# How bright does something need to be to turn the sky blue?

I’m working on a fictional setting of a world that is actually a moon of a gas giant.

I’ve calculated that when it’s full, the gas giant would have a magnitude of approximately -21 (though I haven’t made any final decisions about sizes and distances, so that’s liable to change).

Obviously, the gas giant could only appear full when the moon is between it and the sun, so the sun couldn’t be up at the same time.

My first question is, assuming there’s an earth-like atmosphere, how bright would the sky be? Would it be visibly blue?

My second question is, how bright would anything else need to be, to be visible? Would you be able to see something that’s about as bright as, say, Venus?

I think what you are looking for is illuminance (in lux), not apparent magnitude? Sunlight at noon on a clear day is about 120,000 lux, and at sunrise and sunset, about 400 lux. Of course the sky appearing blue is a result of the atmosphere itself as well as the angle of the sun. Also does your gas giant emit it’s own light, or is it reflecting the sun?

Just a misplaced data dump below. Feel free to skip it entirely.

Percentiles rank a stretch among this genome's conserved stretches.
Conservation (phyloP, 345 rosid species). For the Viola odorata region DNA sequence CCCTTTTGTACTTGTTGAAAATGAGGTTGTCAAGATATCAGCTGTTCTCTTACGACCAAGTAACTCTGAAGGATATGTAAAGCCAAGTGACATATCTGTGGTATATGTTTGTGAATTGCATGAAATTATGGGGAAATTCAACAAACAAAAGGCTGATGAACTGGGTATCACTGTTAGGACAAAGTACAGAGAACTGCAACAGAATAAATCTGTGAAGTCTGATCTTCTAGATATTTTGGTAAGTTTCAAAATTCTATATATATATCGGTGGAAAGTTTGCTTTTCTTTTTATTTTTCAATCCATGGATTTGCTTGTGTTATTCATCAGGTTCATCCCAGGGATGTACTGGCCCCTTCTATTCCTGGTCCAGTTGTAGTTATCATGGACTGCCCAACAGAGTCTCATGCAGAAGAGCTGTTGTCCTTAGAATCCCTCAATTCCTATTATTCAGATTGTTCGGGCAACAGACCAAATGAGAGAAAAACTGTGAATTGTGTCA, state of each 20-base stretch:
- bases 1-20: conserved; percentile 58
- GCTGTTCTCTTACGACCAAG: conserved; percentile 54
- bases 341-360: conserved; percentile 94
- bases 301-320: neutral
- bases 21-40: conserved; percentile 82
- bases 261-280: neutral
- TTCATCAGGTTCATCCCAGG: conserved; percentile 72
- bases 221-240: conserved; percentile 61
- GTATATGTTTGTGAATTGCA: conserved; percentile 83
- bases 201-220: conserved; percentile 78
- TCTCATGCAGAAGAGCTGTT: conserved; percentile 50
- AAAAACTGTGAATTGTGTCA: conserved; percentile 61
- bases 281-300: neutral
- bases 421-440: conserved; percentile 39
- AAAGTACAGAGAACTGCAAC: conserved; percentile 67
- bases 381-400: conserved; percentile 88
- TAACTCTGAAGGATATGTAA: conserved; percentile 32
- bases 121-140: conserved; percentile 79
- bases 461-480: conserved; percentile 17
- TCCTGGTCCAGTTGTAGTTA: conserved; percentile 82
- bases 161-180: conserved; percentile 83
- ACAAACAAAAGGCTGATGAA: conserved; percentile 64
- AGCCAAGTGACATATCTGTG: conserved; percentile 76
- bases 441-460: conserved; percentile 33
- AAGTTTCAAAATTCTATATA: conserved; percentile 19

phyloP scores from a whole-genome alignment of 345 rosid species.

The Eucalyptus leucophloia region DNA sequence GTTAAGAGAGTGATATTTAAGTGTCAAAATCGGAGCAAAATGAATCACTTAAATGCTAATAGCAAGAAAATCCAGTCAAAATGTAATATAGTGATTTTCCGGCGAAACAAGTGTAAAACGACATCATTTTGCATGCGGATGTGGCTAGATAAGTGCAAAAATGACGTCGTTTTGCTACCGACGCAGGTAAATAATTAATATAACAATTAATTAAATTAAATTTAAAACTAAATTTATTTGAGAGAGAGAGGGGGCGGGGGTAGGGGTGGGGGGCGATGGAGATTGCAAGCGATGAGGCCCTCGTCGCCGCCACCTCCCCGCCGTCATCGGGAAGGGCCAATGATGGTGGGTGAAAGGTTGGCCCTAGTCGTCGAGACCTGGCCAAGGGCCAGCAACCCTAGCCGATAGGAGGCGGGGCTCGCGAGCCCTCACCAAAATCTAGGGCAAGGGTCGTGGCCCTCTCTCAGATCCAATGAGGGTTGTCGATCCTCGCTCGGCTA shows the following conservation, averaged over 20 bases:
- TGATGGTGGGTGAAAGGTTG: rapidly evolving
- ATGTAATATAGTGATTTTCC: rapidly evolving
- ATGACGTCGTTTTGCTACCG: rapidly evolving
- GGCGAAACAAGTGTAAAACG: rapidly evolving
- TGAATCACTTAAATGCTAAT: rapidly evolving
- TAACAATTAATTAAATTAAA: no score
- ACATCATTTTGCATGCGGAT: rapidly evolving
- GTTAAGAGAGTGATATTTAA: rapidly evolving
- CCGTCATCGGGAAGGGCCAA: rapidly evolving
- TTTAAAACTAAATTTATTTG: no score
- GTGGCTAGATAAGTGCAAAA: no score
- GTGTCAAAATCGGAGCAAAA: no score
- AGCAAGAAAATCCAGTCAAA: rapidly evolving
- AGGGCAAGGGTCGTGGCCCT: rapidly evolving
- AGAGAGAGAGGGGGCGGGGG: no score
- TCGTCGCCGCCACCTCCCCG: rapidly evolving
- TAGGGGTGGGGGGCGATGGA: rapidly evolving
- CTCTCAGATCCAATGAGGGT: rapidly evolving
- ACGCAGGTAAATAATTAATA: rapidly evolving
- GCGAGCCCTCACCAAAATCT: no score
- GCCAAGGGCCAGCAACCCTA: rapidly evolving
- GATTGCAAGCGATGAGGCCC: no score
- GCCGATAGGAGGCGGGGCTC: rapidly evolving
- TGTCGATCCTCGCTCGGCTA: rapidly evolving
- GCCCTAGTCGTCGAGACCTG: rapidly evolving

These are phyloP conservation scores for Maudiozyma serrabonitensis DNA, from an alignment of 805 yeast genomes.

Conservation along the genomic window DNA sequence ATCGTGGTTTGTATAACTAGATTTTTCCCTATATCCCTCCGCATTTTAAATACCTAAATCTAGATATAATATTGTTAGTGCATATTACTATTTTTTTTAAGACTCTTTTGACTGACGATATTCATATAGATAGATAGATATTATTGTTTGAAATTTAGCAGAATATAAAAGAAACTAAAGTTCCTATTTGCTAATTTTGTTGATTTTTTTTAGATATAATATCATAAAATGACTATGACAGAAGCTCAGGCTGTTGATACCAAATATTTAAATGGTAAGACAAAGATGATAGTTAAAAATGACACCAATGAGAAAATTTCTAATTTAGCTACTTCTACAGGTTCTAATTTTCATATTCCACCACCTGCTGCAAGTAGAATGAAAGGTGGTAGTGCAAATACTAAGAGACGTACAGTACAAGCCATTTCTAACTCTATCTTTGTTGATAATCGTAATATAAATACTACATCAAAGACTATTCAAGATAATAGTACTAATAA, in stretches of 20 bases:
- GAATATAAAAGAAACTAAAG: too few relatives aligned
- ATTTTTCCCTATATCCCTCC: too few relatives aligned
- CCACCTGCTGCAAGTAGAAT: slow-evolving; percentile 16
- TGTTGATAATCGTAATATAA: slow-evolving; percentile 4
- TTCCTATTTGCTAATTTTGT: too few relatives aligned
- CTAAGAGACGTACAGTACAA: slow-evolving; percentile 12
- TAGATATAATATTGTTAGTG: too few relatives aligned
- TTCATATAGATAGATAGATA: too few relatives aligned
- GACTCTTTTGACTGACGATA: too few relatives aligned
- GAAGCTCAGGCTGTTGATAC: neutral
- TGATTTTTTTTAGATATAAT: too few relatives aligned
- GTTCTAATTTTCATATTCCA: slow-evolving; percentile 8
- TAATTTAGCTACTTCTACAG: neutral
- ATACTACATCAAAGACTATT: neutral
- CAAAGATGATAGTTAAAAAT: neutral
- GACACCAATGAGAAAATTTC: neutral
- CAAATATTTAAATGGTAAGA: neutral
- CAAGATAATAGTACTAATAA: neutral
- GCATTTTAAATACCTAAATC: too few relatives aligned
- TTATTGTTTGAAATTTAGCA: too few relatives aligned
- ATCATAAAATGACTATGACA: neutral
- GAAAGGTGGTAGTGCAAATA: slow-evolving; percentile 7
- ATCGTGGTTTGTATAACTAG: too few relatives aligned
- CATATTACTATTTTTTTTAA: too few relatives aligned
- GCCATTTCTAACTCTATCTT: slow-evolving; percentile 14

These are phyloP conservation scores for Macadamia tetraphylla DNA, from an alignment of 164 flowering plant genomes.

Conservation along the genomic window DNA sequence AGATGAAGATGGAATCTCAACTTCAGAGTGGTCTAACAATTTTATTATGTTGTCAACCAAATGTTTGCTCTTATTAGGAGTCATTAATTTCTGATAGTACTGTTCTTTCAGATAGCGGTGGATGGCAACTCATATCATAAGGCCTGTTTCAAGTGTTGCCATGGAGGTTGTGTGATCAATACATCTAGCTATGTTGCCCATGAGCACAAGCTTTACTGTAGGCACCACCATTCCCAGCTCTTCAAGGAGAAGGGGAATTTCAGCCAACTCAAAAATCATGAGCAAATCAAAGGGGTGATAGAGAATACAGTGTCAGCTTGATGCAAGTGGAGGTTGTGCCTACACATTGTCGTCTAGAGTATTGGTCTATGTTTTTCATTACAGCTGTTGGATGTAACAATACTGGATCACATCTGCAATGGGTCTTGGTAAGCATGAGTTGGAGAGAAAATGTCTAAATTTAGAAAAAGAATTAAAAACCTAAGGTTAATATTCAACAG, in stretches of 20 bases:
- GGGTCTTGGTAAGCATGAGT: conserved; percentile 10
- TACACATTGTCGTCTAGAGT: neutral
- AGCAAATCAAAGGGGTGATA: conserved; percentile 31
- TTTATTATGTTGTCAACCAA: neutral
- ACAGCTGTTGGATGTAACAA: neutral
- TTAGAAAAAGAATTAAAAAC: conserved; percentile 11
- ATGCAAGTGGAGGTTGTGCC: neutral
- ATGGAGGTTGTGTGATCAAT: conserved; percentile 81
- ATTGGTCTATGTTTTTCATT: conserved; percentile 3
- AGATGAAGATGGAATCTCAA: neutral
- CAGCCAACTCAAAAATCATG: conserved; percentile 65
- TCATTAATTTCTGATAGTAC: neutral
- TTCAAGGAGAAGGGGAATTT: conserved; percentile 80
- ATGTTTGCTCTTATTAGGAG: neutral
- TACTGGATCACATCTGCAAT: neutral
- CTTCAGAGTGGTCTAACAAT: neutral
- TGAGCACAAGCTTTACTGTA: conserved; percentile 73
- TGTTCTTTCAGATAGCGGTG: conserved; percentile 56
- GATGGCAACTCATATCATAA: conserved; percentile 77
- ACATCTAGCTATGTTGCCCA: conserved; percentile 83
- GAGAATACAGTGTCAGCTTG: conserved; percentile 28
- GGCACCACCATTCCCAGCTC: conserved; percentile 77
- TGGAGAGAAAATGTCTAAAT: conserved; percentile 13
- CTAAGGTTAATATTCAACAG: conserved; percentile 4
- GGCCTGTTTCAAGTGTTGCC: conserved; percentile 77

Other considerations: Is this our Sun or another star? Does it emit in the same EM frequencies as our Sun?

How does the gas giant’s atmosphere affect incoming solar radiation? How much (and which frequencies) are absorbed, and what’s left to reflect onto your planet with the earth-like atmosphere?

I would say you should be able to see other moons if they exist and are in the right orbit, they should be in the same lighting conditions as the gas giant, illuminated by the same star.

This doesn’t directly answer the OP’s question, which is about naked-eye appearance, but the sky is always blue, even at night. With a sufficiently-long exposure, you can take pictures that look like an ordinary daytime scene.

Are they normal humans living on this moon? If they are aliens, you could assume that their eyes are adapted for however much light the gas giant provides. If they have giant lemur-eyes, what looks like deep twilight to us could be bright daylight to them, in which case the sky would look like a daylight sky.

Lux may be a more useful unit in this context, but it’s easy enough to convert.

I had only considered the light the gas giant would be reflecting, not emitting. I don’t think it would be emitting light in the visible spectrum, though. (Though, as Sam notes below, the native life may have adapted to see the infra-red radiation it would emit.)